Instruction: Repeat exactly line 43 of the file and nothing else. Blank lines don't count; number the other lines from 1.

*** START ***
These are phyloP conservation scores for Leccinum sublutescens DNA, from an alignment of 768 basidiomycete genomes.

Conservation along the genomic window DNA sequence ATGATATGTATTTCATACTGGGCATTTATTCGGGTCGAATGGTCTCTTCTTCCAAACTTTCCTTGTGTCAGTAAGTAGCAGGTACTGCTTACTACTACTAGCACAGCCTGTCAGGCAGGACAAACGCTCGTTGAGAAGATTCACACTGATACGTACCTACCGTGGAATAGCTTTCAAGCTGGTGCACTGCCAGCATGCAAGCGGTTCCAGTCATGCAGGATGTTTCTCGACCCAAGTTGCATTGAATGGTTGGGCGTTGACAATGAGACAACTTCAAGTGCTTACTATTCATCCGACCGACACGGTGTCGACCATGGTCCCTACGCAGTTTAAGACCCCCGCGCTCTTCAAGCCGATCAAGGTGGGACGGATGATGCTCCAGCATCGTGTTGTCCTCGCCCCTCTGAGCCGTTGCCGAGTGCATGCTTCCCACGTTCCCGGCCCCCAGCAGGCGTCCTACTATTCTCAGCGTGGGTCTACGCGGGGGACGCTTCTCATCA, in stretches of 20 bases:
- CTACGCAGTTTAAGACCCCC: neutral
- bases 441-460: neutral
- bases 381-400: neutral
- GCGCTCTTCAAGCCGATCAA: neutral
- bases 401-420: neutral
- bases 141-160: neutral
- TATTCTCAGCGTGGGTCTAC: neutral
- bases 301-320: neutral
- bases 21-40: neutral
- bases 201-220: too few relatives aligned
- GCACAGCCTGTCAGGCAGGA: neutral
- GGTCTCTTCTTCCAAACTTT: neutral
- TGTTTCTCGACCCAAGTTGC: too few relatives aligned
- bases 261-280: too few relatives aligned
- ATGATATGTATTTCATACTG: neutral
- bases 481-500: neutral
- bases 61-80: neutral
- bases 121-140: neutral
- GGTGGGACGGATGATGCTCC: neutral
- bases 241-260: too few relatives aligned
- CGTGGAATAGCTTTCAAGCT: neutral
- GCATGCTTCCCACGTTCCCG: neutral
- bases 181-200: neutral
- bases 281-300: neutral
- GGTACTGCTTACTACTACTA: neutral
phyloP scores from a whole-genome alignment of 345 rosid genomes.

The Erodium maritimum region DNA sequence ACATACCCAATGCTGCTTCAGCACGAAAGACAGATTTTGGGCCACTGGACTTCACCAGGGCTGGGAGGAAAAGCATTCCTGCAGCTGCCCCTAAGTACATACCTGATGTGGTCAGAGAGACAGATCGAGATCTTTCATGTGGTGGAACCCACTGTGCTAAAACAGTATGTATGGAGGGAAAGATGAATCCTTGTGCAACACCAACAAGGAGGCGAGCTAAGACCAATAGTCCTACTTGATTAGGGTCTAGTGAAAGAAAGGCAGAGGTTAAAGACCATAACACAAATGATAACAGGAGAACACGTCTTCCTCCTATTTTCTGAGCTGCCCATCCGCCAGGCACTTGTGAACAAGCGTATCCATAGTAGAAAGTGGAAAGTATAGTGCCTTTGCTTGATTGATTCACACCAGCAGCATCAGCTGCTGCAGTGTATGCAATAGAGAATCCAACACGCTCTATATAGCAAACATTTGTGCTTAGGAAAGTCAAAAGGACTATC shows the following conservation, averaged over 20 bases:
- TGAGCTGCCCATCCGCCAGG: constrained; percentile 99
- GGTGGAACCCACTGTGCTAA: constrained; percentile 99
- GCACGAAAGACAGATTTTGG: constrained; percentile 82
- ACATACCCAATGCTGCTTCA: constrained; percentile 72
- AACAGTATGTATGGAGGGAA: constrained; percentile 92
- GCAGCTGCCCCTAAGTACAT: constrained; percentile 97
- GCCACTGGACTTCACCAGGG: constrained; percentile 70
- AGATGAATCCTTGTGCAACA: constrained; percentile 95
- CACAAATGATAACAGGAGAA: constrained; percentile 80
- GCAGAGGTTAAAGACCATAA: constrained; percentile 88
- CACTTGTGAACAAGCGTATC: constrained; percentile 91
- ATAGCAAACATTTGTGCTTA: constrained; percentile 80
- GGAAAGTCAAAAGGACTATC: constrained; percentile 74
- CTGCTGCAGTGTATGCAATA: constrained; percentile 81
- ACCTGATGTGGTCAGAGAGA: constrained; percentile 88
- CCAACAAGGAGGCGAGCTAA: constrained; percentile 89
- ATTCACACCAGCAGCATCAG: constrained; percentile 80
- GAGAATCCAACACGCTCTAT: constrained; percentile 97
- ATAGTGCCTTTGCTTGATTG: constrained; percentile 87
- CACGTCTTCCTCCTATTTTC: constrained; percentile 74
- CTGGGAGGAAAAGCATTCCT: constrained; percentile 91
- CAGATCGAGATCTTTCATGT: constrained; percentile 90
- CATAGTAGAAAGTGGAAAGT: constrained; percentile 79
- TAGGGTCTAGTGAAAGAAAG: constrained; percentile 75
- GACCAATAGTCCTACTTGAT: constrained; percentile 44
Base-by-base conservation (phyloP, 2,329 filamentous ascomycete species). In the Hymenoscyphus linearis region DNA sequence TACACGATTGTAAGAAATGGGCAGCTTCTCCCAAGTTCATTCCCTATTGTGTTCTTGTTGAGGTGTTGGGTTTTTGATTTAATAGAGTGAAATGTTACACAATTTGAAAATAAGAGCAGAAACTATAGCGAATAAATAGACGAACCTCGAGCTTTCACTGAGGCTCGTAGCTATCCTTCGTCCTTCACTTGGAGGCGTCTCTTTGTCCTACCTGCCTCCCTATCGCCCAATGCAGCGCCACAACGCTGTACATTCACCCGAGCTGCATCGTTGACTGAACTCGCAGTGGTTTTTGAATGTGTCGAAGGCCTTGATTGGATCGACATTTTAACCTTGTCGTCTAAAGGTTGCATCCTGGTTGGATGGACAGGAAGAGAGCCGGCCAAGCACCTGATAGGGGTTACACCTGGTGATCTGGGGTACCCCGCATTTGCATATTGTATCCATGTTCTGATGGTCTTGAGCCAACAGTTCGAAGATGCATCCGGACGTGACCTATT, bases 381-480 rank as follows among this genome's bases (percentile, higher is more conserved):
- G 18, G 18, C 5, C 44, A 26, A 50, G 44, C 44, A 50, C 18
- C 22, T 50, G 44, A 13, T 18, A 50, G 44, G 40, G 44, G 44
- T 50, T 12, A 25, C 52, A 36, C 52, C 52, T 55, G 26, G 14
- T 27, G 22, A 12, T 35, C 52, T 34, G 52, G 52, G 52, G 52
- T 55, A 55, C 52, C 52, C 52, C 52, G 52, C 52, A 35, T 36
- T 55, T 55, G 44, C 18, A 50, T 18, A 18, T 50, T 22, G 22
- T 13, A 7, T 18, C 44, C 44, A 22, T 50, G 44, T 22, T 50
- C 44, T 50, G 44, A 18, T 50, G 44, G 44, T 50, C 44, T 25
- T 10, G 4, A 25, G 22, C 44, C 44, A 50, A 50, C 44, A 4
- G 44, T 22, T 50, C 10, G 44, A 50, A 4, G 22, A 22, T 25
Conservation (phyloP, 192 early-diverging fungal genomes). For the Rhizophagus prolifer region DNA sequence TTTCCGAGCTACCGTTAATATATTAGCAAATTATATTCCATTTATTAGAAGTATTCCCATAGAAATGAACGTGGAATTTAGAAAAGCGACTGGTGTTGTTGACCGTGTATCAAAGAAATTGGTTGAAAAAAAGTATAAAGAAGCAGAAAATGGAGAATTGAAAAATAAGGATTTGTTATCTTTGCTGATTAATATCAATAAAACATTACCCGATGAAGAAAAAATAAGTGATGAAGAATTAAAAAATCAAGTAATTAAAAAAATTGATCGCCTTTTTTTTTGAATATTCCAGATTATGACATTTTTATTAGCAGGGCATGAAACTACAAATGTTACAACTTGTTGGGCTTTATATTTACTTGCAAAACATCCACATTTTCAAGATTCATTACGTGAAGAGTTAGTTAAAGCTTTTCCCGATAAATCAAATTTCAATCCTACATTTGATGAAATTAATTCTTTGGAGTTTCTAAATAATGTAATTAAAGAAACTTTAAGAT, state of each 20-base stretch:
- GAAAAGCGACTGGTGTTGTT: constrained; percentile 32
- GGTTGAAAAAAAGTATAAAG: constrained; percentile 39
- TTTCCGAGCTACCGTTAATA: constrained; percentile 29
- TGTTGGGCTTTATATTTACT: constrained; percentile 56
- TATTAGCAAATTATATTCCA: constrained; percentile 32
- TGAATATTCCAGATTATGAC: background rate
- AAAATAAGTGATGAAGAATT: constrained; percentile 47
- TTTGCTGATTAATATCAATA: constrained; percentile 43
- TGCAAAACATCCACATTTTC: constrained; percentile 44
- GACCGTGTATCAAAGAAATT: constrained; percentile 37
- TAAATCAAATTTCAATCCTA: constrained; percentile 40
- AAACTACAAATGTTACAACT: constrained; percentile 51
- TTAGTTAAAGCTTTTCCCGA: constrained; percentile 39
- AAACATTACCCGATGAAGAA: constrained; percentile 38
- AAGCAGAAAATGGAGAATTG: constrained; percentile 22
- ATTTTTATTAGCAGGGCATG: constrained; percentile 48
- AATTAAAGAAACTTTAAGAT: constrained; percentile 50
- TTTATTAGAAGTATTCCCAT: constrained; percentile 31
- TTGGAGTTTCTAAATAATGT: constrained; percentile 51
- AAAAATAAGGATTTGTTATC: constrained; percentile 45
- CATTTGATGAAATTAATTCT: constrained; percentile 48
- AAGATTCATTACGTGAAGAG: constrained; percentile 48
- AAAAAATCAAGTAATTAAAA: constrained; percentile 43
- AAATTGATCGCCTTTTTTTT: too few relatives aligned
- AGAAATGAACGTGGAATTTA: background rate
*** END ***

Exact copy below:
- CTGCTGCAGTGTATGCAATA: constrained; percentile 81